Longer than our usual posts, this article from the Chronicle of Higher Education looks at the emerging field of Biocriminology. One of the leading scholars quoted in the article is Nicole Rafter, whose book The Criminal Brain: Understanding Biological Theories of Crime was published by NYU Press in 2009.
By Peter Monaghan
The idea that a person’s genes or hormones could lead to criminal behavior has long been out of favor and provokes hostility among most criminologists. Yet startling discoveries in genetics and neurology that have prompted a biological turn in other social sciences have also led to the emergence of a subfield in criminology.
Biocriminology, or biosocial criminology, emerges from the shadows of eugenics and social Darwinism, long condemned as pseudoscientific and vilified for stoking the German Nazi movement. In the late 19th century, the Italian “father of criminology,” Cesare Lombroso, claimed he could prove scientifically that criminality was inherited and criminals uncurable. For him, they were evolutionary throwbacks who could be identified by such “atavistic stigmata” as beaked noses, fleshy lips, and shifty eyes — features suspiciously suggestive of race. As recently as the 1960s, the criminal “feeble-minded” in American asylums were forcibly sterilized.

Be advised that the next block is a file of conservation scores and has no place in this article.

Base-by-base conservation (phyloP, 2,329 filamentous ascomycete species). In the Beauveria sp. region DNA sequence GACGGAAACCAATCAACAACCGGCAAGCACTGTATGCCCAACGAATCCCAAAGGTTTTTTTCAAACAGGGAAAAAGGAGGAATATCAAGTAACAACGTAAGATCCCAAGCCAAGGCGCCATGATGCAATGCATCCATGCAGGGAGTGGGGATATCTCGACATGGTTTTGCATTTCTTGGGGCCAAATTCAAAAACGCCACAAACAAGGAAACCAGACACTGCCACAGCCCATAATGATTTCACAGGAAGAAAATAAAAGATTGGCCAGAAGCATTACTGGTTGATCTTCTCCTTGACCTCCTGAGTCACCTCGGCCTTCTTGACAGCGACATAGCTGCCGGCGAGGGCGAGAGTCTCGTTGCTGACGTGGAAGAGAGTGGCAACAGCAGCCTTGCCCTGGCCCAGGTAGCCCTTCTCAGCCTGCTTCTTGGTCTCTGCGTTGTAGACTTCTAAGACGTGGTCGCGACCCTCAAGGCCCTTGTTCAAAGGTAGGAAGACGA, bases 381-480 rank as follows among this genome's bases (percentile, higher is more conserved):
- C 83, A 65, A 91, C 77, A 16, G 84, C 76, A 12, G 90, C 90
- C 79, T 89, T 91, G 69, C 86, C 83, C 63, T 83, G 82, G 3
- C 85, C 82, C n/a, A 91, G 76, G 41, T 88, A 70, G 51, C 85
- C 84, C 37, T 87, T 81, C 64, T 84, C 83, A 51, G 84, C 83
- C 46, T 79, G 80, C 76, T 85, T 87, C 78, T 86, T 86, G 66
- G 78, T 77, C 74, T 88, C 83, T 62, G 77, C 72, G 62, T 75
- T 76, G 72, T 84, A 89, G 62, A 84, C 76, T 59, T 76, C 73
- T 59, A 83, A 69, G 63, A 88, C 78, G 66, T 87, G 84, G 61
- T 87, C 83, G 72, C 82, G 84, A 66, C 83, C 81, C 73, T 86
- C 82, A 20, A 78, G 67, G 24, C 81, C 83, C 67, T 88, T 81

Such precursors do not benefit biocriminology, the study of how biological and social causes of crime intersect. While the biosocial approach is only nascent, it “promises to dominate criminology and other behavioral sciences for decades to come,” writes Nicole H. Rafter, a senior research fellow of criminal justice at Northeastern University in her recent The Criminal Brain: Understanding Biological Theories of Crime (New York University Press, 2008).
Her reasoning: The new biosciences are coming on so strong that criminology will be unable to ignore them. Rafter’s book attempts to describe the new field and separate the wheat from the chaff. While she finds that a good deal of the new research consists of naïve attempts to dip into large surveys of social and biological information and pull out statistically significant links, on balance, she says, the new approaches hold great promise. By taking into account that human beings are not just social and cultural creatures but biological ones, too — in fact, biologically inclined to be social and cultural — criminologists will learn more about the sources of crime, she says, and that should lead to better policy.